We have the answers to your questions! - Don't miss our next open house about the data universe!

Power BI waterfall chart: Overview and use cases

- Reading Time: 4 minutes
Explore the world of Power BI waterfall charts with our comprehensive guide. Understand the ins and outs of this visualization tool, discover its features, and learn how to leverage it effectively in various use cases. Elevate your data visualization game with practical insights and real-world applications.

The Power BI waterfall chart is a type of DataViz that visualizes changes between an initial value and a final value. Find out all you need to know about this graph: presentation, benefits, tutorial, training…

To visualize data, bar and column charts are ideal for initial and final values. However, this type of diagram doesn’t allow you to detail all the factors that led to the final value.

Fortunately, Microsoft’s Power BI software offers an ideal format for this type of DataViz: the waterfall chart.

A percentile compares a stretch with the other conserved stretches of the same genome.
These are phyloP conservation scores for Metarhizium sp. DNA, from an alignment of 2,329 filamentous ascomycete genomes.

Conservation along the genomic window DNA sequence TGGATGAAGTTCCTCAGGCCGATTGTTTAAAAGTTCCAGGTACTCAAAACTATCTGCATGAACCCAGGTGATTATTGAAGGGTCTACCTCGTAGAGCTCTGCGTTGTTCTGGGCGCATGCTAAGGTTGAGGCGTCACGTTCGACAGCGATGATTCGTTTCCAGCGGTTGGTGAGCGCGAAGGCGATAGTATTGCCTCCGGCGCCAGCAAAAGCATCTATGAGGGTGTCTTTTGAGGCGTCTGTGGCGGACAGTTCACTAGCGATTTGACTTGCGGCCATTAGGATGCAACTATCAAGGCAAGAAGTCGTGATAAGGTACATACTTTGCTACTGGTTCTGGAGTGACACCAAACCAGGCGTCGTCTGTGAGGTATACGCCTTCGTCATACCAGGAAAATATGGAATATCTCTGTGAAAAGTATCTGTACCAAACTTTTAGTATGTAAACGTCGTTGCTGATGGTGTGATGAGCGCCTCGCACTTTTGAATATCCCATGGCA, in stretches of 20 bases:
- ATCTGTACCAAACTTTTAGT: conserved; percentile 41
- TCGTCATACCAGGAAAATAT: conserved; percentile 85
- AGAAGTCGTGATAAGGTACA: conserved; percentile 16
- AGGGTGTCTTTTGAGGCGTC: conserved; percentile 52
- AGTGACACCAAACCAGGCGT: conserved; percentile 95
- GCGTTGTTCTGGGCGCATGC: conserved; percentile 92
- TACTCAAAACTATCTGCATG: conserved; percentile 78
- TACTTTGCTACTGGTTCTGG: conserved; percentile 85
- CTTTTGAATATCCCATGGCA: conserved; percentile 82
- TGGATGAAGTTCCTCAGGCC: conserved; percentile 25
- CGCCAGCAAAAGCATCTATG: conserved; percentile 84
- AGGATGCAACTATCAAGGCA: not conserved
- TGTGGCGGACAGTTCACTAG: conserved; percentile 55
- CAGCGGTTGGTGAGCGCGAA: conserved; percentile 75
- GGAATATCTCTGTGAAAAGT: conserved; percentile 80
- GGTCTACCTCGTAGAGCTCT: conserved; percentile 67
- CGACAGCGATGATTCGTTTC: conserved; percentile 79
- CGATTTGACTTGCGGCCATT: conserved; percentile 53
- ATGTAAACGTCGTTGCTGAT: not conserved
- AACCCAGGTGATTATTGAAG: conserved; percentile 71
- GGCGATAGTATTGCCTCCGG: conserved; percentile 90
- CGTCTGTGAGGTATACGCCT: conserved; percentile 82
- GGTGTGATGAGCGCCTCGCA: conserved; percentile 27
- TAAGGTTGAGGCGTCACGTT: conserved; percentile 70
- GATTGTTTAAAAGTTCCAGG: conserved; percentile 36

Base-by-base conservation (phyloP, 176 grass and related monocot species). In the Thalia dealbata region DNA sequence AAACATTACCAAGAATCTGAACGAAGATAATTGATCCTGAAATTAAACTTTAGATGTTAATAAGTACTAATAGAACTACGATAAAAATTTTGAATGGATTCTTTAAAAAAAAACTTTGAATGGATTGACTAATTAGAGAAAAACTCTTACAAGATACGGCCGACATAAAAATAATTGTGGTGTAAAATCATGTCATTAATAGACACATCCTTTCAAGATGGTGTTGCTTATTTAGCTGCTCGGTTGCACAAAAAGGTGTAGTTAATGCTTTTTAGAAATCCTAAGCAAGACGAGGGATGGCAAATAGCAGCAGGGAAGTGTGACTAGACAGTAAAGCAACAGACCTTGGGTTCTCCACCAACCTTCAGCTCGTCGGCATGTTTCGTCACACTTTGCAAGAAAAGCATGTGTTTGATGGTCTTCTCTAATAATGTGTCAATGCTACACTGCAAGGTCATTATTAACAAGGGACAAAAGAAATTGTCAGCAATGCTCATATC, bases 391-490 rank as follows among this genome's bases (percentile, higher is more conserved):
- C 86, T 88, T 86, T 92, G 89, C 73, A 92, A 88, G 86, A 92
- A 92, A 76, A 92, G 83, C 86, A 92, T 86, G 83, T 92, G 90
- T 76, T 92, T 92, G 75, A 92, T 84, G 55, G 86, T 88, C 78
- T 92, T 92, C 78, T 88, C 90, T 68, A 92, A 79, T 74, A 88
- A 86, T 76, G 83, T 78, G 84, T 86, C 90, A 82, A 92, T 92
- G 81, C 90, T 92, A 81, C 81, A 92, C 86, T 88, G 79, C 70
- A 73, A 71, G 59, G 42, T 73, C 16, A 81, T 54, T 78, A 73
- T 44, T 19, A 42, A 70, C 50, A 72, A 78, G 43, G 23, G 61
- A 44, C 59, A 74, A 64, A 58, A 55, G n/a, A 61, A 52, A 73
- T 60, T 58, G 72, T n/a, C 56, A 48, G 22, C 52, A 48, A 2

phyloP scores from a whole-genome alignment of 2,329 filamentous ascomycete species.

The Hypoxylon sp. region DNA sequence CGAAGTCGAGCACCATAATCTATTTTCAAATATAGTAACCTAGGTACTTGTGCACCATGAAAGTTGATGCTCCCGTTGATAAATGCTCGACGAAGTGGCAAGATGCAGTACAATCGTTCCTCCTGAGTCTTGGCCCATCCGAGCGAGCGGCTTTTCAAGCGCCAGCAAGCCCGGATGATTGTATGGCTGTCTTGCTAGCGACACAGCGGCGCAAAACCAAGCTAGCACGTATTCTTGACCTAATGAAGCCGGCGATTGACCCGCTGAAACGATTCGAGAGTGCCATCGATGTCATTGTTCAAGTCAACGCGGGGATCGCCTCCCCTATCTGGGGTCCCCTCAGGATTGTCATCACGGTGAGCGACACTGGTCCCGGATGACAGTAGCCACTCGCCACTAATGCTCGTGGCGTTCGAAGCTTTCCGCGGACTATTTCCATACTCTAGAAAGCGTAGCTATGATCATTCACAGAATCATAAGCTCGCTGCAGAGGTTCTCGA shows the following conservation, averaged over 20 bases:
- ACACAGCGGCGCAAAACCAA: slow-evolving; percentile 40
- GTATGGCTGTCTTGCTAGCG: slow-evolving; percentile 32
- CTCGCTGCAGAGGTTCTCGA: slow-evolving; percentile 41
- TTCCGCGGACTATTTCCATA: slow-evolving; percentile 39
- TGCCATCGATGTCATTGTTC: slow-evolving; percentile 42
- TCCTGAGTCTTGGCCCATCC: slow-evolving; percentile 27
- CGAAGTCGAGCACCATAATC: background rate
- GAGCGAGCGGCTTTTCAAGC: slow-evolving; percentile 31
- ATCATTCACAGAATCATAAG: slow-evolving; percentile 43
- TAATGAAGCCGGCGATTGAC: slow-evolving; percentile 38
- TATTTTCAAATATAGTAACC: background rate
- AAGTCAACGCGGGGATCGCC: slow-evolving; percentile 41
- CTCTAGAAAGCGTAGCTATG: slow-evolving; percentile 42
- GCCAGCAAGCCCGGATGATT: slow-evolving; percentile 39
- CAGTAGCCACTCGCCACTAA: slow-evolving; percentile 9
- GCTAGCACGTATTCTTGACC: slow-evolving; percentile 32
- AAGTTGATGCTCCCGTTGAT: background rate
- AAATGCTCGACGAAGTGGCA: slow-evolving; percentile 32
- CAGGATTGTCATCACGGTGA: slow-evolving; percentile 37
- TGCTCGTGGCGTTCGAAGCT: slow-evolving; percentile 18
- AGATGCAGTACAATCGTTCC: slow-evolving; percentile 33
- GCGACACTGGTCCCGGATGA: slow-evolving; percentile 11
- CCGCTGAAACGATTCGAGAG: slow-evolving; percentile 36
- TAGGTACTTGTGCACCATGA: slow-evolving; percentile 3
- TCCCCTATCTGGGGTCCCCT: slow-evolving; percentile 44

What is a Power BI waterfall chart?

In nature, a waterfall very rarely flows in a perfectly steep, uniform manner. Before reaching the river, waterfalls pass through the hollows and reliefs of the eroded cliff.

The same applies to the data passing from an initial value to a final value. That’s why the Power BI waterfall chart has such a colourful name, as it shows each individual component contributing to the final value.

A start bar represents the initial value, and begins from a baseline of zero. Two bars then appear to float in space: these are the transient values representing positive and negative changes to this starting value.

These changes can be time-based or category-based. Finally, the end bar represents the final value, taking into account the effects of all the transient values displayed.

The cascade chart is sometimes nicknamed the bridge chart, as it allows you to quickly spot value rises and falls thanks to the colors of the columns.

Power BI waterfall charts and bar charts: what's the difference?

The waterfall chart is generally used for very specific use cases. Only some users use this type of diagram on a regular basis.

At first glance, many people confuse the waterfall diagram with a bar or column diagram. But the difference is quite simple.

A bar or column chart visualizes the total value of a measurement in each category using bars. Each bar has a zero baseline.